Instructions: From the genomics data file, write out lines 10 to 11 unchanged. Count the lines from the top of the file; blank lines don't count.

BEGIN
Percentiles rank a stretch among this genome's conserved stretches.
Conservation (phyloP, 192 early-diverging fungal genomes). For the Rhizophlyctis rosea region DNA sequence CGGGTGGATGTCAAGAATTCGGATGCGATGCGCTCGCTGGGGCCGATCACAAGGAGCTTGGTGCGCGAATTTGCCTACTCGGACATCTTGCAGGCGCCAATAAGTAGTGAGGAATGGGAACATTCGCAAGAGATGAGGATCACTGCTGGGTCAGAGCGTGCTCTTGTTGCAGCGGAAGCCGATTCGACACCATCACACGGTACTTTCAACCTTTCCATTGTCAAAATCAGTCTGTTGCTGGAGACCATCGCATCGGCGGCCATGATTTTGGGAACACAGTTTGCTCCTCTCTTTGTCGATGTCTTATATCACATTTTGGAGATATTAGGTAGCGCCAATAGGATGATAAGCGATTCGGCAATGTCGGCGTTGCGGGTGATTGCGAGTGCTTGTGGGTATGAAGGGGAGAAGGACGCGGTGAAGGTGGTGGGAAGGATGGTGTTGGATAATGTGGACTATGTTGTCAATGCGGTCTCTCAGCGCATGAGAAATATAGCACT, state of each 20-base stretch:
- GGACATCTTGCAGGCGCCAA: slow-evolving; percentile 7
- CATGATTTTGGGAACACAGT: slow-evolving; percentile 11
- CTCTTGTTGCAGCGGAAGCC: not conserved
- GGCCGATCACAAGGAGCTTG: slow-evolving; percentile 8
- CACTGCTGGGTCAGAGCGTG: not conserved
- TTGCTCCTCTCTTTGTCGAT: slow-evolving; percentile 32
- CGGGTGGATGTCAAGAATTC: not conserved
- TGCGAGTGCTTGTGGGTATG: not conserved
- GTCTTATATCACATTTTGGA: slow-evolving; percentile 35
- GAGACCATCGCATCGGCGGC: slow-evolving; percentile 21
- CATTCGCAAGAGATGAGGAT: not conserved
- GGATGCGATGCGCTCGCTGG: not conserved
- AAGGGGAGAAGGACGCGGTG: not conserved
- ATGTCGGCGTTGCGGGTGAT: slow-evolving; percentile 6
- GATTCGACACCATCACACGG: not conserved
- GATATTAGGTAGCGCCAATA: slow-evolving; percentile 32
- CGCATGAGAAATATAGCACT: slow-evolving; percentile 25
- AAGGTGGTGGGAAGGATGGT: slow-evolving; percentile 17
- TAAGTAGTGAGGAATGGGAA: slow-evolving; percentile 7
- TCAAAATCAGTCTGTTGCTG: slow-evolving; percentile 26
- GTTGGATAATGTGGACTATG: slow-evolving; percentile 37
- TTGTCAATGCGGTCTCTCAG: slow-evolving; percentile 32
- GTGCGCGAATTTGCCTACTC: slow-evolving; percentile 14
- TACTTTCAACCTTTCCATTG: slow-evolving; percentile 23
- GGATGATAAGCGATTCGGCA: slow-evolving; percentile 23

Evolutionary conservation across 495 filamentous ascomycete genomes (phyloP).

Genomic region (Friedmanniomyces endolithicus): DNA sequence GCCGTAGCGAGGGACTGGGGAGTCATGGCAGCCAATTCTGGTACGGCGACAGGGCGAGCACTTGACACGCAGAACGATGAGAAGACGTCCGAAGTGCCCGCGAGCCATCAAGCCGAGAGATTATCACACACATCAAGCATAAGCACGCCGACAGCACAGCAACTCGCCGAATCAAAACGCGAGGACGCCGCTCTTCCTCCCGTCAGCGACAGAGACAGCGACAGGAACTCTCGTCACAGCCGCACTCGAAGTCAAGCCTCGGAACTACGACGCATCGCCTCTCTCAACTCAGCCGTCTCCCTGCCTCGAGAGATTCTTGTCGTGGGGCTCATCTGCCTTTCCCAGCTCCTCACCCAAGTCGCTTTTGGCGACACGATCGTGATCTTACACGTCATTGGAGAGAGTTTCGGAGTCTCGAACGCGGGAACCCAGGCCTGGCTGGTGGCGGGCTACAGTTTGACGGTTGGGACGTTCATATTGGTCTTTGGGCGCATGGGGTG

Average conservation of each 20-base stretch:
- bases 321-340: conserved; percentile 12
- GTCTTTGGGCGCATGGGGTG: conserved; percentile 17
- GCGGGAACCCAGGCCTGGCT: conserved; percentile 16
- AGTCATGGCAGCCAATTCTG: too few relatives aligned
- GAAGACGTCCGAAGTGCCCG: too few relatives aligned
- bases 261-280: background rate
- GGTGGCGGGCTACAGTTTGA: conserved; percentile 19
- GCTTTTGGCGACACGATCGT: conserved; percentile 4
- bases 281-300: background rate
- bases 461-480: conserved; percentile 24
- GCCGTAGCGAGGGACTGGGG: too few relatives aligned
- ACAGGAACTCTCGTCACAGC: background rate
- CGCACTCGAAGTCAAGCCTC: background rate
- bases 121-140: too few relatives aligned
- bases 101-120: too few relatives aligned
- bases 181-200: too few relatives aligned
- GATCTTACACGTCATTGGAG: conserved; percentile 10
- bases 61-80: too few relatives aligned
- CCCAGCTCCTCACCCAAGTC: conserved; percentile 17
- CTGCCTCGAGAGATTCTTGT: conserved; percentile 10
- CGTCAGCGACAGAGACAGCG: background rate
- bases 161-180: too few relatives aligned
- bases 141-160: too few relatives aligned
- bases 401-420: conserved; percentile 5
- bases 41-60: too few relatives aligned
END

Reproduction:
- TGCGAGTGCTTGTGGGTATG: not conserved
- GTCTTATATCACATTTTGGA: slow-evolving; percentile 35